Exposure and Graphs
Since The Spiders of Halros was featured on Wattpad it’s started getting some reads. The determining factor is unquestionably visibility. You can see from the graph below that prior to January 8th, almost no one was reading the book. Over the past two weeks with no other change—beyond being placed on Wattpad’s Featured Fantasy page—the same book, with the same blurb, and the same cover went from the 89 reads it had garnered in the months prior to some 4600 reads. Note that Wattpad credits you a read for checking your submission, so 37 of the 89 previous reads were me. It’s too soon to say if this trend will continue (or drop off again) and of course putting a book on Wattpad is the same as giving it away, but The Spiders of Halros is already free elsewhere, so why not? The hope is that an author can find new readers and some of them will stick around. Time will tell.
As a guy with a generally unapplied economics degree, I have a lifelong fascination with graphs and statistics. Wattpad provides information about which demographic your readers fall into. It also shows what percentage finish a section, and you can extrapolate even more useful information than is given outright about the response to the writing in question. Call me a nerd, but I think that’s kind of cool and hopefully will be useful. With a large enough sample size you might actually be able to determine if a chapter sucks;) When people download your free book from somewhere else, you never know if they’ve just added it to virtual pile or actually read it. With Wattpad you can tell how many make it through. Right now it’s looking like about 15 percent of the people who curiously click on the book finish it. I’d consider that pretty decent… considering that the cover has neither an angst-filled-girl nor a six-packed-dude (if you don’t get the reference you probably haven’t visited Wattpad).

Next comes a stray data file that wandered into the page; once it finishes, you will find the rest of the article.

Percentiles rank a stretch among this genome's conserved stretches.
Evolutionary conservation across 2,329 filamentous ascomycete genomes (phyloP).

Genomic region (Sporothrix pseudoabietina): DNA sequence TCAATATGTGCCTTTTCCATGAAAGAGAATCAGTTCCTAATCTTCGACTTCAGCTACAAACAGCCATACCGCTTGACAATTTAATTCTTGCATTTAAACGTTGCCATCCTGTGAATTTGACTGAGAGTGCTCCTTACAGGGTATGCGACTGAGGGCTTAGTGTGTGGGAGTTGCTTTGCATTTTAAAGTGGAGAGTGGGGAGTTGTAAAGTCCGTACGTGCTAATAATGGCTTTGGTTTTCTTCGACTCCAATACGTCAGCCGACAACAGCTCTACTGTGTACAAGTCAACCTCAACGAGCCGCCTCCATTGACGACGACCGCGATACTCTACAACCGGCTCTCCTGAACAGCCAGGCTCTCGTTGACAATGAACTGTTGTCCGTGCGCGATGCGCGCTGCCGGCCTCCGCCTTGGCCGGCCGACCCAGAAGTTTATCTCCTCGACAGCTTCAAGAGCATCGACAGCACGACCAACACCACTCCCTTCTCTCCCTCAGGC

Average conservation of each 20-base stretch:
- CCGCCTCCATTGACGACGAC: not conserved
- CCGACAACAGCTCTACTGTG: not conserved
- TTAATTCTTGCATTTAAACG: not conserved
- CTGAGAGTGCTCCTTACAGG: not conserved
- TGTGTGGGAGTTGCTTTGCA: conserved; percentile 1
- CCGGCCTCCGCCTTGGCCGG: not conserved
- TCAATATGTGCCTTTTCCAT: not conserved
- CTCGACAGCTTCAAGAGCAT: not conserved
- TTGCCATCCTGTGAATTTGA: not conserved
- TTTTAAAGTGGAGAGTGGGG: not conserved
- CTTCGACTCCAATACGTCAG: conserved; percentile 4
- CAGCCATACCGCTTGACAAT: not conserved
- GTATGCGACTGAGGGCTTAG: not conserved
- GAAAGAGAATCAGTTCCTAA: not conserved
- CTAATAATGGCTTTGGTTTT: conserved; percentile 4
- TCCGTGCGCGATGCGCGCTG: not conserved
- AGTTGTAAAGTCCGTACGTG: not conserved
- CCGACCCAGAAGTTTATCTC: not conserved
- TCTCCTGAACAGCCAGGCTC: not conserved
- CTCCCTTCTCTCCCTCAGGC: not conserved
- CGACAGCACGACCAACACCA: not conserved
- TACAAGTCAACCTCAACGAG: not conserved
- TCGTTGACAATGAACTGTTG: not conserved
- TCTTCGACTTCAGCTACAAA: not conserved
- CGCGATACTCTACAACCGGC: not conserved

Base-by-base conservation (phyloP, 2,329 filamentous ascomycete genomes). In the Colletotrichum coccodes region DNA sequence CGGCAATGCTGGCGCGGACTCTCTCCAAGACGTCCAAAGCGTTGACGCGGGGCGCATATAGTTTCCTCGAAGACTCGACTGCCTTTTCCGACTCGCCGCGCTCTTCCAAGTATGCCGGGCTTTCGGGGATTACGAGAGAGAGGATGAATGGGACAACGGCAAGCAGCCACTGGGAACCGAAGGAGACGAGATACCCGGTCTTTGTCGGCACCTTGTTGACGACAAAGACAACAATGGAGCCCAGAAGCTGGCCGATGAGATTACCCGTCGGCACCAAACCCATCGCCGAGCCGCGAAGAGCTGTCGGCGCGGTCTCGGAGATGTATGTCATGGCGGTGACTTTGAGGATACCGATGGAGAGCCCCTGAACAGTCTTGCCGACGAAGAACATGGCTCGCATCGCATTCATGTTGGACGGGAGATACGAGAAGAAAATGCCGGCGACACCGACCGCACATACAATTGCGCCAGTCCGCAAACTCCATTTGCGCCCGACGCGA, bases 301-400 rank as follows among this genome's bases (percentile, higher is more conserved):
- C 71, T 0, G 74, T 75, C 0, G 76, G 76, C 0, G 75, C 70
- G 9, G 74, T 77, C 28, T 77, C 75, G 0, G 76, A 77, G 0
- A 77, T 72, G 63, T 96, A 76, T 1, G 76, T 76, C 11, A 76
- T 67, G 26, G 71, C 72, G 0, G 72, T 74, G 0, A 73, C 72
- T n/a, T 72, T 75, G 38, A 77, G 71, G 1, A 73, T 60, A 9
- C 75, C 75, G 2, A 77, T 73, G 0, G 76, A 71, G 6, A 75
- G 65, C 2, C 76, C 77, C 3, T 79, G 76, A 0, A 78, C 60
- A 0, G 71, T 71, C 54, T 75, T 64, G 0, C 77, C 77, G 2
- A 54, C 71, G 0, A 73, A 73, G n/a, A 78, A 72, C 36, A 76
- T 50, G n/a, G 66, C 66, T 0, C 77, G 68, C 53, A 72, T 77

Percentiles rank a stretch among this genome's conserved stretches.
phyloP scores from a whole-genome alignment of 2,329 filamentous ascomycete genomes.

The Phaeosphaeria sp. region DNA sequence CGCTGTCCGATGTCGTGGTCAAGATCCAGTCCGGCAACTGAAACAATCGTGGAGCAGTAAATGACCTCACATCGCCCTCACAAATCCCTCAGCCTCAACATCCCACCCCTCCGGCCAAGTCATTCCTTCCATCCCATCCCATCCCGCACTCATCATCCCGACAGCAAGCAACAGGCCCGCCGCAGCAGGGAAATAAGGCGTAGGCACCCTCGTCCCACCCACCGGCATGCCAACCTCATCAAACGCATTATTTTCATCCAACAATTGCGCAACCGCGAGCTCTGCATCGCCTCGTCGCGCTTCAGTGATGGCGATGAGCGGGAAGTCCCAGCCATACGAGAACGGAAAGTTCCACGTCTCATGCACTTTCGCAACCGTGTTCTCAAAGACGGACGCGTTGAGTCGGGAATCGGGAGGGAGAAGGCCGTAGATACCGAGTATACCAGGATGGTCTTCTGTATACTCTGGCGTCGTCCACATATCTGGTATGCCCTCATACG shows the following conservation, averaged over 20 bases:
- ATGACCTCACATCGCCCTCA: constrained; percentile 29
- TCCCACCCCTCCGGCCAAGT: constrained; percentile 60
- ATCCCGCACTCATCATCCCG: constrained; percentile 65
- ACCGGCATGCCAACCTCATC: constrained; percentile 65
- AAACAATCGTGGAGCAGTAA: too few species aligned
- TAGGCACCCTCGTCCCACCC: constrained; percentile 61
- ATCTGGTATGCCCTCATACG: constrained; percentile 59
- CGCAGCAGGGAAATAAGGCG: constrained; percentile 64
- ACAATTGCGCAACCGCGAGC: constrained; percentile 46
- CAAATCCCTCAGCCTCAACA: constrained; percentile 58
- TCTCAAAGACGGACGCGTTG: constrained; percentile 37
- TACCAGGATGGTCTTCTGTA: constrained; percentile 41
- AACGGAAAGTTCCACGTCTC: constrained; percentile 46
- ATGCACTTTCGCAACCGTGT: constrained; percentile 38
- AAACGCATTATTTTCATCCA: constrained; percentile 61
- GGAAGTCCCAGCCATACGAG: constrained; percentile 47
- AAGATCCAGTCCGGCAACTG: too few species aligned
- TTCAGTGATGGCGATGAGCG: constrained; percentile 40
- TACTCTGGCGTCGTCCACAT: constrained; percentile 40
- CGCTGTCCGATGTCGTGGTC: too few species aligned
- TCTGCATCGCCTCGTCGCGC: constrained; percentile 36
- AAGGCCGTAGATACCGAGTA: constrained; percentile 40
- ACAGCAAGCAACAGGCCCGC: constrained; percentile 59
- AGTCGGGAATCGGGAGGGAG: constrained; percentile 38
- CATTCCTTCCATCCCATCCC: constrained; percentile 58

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Extraneous stuff I think of.